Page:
The Nation's Ari Berman narrates the story of the Voting Rights Act since its adoption under the height of Great Society legislation and in the wake of the Blood Sunday March to recent attempts by the Supreme Court to adopt a more restrictive interpretation of the law's scope, effectively, the author argues, freeing the Tea Party-controlled governments of the Old Confederacy from federal oversight and accelerating a pattern of restricting the right to vote not seen since the end of Reconstructio ...more
Martha Phillips
Oct 09, 2017 rated it it was amazing
My takeaway quote: "The Supreme Court reaffirmed the appeals court ruling on October 18 [2014, Veasey v. Perry] ... It was the first time since 1982 that the Court had approved a voting law deemed intentionally discriminatory by a trial court. Justice Ginsburg stayed up all night writing her dissent and released the opinion at 5:05 a.m. on Saturday ... 'The greatest threat to public confidence in elections in this case is the prospect of enforcing a purposefully discriminatory law, one that like ...more
Matt Austin
Aug 16, 2015 rated it liked it
Mr. Berman's book started off as an entertaining read. In the opening chapters, the reader was provided with a thorough history of voting rights, covering freedom summer, SNCC, and Selma. Initially, I was hooked. After 200 pages, my interest took a precipitous fall. While the book was very engaging at the start, it became long-winded and I lost interest. Voting rights is a critical issue, and Mr. Berman did a great job providing a historical context, but he lost me 3/4 the way through.

This is such an important book.

It was surreal reaching page 287 and reading the name "Reverend William Barber II." I thought: wasn't he the main speaker in that conference call I attended a few days ago? Yup. He was a speaker and I was just listening in--it was about the extreme economic injustice in this country that the pandemic has made even more obvious.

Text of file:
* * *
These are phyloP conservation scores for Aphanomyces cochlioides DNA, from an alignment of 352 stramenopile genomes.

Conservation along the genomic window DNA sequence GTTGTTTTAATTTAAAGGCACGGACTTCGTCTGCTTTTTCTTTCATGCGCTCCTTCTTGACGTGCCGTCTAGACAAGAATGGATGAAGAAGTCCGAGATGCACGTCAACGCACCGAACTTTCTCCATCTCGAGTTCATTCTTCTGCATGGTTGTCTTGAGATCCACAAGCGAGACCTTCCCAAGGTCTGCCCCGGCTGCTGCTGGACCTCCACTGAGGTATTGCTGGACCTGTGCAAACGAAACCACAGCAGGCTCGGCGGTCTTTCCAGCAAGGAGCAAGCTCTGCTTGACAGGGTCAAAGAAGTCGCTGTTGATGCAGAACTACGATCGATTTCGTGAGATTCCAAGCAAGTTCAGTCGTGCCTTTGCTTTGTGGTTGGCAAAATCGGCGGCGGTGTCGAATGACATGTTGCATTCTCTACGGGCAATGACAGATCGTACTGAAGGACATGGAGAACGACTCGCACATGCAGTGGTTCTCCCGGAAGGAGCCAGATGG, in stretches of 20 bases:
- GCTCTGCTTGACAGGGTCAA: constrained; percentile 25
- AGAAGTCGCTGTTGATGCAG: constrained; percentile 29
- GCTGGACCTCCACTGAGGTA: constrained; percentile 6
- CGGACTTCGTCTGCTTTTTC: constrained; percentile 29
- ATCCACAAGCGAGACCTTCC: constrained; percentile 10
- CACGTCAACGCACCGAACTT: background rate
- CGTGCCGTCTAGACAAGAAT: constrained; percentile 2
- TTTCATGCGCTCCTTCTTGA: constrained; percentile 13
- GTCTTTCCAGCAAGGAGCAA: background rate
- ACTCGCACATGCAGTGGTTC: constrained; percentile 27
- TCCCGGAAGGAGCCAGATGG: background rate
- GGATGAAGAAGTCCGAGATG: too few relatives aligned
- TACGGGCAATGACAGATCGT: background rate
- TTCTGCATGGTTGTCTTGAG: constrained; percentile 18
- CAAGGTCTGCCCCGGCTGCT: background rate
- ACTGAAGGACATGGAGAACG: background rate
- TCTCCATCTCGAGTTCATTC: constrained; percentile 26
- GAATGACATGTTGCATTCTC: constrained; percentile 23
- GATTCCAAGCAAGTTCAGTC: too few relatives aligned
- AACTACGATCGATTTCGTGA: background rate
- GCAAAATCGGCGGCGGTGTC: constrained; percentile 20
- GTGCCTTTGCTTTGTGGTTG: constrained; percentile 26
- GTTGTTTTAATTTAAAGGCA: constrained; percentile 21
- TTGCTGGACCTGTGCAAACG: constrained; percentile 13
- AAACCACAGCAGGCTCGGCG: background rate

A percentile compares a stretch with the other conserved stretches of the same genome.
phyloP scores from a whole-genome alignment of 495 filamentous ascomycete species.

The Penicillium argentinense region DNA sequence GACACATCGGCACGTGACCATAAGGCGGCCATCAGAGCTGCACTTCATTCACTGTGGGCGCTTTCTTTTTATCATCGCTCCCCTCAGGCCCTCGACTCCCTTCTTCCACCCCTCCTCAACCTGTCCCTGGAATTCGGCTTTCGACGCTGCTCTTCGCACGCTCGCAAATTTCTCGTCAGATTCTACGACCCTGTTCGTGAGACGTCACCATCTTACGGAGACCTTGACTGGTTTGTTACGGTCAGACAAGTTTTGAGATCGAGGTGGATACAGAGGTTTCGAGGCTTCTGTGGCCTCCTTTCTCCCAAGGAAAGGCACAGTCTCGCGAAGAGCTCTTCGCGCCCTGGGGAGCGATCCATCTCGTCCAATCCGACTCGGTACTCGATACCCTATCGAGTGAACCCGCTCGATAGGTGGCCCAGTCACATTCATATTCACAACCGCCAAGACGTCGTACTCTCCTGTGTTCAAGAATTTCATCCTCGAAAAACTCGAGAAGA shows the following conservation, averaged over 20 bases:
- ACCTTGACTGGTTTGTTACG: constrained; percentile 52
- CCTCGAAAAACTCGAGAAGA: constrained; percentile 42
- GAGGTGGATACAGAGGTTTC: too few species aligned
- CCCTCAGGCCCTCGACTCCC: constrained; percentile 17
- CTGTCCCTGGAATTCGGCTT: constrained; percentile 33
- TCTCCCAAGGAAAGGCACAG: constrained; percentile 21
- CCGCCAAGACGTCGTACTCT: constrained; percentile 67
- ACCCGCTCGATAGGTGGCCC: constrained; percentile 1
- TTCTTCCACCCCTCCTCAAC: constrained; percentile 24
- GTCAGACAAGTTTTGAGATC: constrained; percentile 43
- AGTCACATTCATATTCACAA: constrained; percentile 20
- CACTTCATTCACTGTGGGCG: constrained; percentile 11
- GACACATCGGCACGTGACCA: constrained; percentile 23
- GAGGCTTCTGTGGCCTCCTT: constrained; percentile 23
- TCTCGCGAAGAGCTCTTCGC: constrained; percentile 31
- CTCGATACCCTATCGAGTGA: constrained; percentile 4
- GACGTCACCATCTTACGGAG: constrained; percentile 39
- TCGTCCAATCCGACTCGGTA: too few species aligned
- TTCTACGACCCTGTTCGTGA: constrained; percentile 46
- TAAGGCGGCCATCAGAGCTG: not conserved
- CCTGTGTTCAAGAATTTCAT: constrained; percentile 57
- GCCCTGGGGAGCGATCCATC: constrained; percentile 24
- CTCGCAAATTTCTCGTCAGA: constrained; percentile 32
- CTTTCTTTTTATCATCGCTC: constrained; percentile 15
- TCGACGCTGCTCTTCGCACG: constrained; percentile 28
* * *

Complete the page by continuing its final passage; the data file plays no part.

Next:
The organization (besides, how I found out about the online event) is A Poor People's Campaign: A National Call for Moral Revival
Aug 03, 2017 rated it it was amazing
The things you take for granted from a position of white privilege are legion. Like, you think that the Voting Rights Act took care of all that nastiness. No. A very dedicated group of people have been working to undermine it since the moment it was passed. And while most of us haven't been looking - they've been quite effective.
I often felt nauseous while reading this.
Sep 07, 2020 rated it really liked it
I didn't know, when I added this to my 2020 to-read pile, that this would be John Lewis' last year with us, but it seems poetically right that I read this now. He is ultimately the hero of this narrative, even though many other players come in and take center stage at various moments. It is his life that really shapes the arc of the fight for voting rights in the 20th century, which is painstakingly detailed in this text. It will come as no surprise to many how much race and racism has shaped th ...more
Rachel Moyes
Dec 06, 2017 rated it really liked it
I had no idea of all the ways people could be disenfranchised. And this is still happening now. This is not just a 1960s, Dr. Martin Luther King civil rights issue. We need to keep fighting this. It's appalling to think that there are people out there who are willing to keep others from voting in order to gain power. The vote is so fundamental. It should not be infringed for any reason. Every person's vote counts, no matter who they are voting for or why.